My argument was that if the real Oro comes out, those Babajide Sanwo-Olu arinjo dramatists would flee in different directions. I mean it. My mind raced back home. I remembered Orangun (my family deity), whose cognomen is: “umole ko pa aaro re hi ku finrin finrin ke si gbohun ebeora (the deity that ‘kills’ its chief priest completely for him to hear what the gods have to say). How will Orangun be out, and some mere mortals will video it? How will Ajale be at its elements and women will be by their window blinds, recording it? Who will dare do that? Truly, Eko gba ole, o gba ole (The thief and the lazy are accommodated in Lagos).
What you saw on the streets of Lagos on Saturday are not Oros. The pots and the hyssop and the concoction are not the Yoruba traditional “sesere and agbo”. But they achieved the purpose for which they were deployed. The victims of the hyssop dipped into the pots are the Igbo non-native of Lagos and others who got scared and stayed off the polling centres, leaving MC Oluomo and his goons to have a field day. Bola Ahmed Tinubu, the president-elect, was clear in the build up to the February 25 presidential election that it would not be business as usual. On more than three occasions, especially when he was in his Yoruba enclave, he called for Ayajo (invocations) on his enemies. I have a faint idea of the capabilities of Ayajo. I equally know that a man who openly asked for Ayajo has more than enough in his traditional kitty. It is therefore not a surprise that on Saturday, March 18, Tinubu’s APC called in the Oro Cult to save the lord of Lagos from a second humiliation.
This is why I find the Oro cults the Tinubu political family employed last Saturday in its quest to secure for Sanwo-Olu, a much desired second term in office, despicable and condemnable in all ramifications. The act is a total desecration of the Yoruba tradition. Ironically, those who deployed that infamy said that they were preserving Yoruba from the domination of the Igbo. The whole exercise showed how desperate the political class are. Sanwo-Olu, I understand, is of the Christian faith. I have been searching the internet to see where and when he professed his faith by denouncing the activities of the various Oro cults called to scare away potential voters from the Saturday election, especially those whose ancestry are not Yoruba. An elder, who I tried to sound out on the matter, told me: “Iwakuwa laa wa òhun to ba so nu, lo difa fun eni ti obe re so nu to lo la Inu pepeye” (we search for whatever is lost in odd places is the diviner who consulted for a man who lost his knife and then opened the bowel of a duck to look for it). This is the level that Professor Yakubu Mamood’s INEC has taken our electoral system. Expectedly, winners and losers were declared at the end of the charade!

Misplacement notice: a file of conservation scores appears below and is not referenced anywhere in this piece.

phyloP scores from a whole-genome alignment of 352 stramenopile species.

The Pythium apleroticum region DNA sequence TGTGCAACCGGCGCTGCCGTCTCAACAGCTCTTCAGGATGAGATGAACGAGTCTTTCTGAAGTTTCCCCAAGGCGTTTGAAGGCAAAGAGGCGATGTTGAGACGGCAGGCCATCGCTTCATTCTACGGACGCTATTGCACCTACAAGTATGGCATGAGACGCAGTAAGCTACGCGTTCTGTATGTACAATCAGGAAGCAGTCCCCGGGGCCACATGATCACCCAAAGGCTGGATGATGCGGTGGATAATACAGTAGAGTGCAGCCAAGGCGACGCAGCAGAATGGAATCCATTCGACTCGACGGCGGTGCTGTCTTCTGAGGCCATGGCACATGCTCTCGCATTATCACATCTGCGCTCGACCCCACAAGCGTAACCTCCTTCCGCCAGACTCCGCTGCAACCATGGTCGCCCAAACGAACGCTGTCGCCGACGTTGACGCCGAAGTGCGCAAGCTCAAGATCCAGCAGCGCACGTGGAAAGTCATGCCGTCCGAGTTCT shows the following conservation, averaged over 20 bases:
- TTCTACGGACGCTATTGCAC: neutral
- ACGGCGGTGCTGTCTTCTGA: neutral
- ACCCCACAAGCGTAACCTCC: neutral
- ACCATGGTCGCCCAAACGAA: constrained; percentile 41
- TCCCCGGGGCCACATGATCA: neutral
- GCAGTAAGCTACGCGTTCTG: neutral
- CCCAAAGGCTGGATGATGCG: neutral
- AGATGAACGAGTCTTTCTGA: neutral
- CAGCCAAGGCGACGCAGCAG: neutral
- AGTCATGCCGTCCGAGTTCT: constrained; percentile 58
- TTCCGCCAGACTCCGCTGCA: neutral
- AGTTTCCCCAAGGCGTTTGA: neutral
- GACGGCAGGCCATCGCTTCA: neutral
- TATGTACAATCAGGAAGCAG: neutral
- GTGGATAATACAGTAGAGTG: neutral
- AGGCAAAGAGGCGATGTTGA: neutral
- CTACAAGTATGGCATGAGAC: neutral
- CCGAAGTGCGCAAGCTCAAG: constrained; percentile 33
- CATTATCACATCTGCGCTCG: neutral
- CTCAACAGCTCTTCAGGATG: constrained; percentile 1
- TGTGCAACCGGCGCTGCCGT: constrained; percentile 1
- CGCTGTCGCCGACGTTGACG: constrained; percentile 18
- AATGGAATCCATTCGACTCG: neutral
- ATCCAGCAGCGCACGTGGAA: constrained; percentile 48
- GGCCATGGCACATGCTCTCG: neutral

The implications of the Lagos Oros are grave for our democracy. As much as I do not by any iota of imagination believe that the various Oro cults that were on display in Lagos last Saturday had any potency, my Yoruba background tells me that whether a gun has a barrel or not, no one should allow anybody to point it at him. The non-Yoruba residents in Lagos who stayed off the polling centres because of the Oro are justified. So, for the non-Yoruba residents of Lagos, who got scared and stayed off the voting centres because of the Oro cults, one cannot really blame them.
Who could have said categorically if those jokers in white apparels and the equally theatrical ones slaughtering one unfortunate black goat had the capacity to harm people! While the acts were being perpetrated, where were the security agents? A system that allowed the Lagos scaremongers to perpetrate their shenanigan without repercussions, has set the pace for future anarchy. Very soon, a simple dispute between an indigene and non-indigene will lead to deities walking our streets naked. And I envisage that a day will come in Lagos, when the real ‘Lagosians’ will call out their Oros and non-indigenes will follow with canes. The days are numbered when Oro will turn to humans. Then, whatever is left of the vestige of Yoruba culture will be lost.
It was the Oro cult in Lagos. We had something else in other parts of the country. In many of the voting centres in Benin City, for instance, Igbo voters were completely shut out. This is what one of the respondents told me at the Ologbosere Primary School, Upper Sokponba, where there were 61 polling units and one could count the number of non-Benin voters by the fingertips: “You no be Yoruba, no be your people say make Igbo no come vote for Lagos”? I could not ask him further questions. His argument was that if the Yoruba could chase away the Igbo from voting in Lagos, why should the case be different in Edo? Sad, but valid. That is one of the negative implications of Lagos Oro on election day. This democracy is 24 years old. Not even in the days of General Olusegun Obasanjo’s “do or die” did we witness this type of perfidy. In one of the centres in Lagos, voters had to engage the services of ferocious dogs to protect themselves from thugs, who were moving about freely on a day that there was supposed to be restriction of movement.
My summation of the March 18 elections is that humanity is lost in us all. Before you contest this, ponder on what Bayo Onanuga, one of Tinubu’s media aides said, after the Lagos charade: “Let 2023 be the last time of Igbo interference in Lagos politics. Lagos is like Anambra, Imo, any Nigeria state. It is not a no man’s land, not Federal Capital Territory. It is Yoruba land. Mind your business”. If these words came from the Onanugas of this world, what else do we expect from the MC Oluomos! We are back in the woods of perfidy.
(Ayodele, a contributor to USAfrica (Houston), published this commentary first in the Nigerian Tribune of Tuesday, March 21, 2023. It is published here on USAfricaonline.com with permission).
Mr. President, Where’s our money and the state of our union?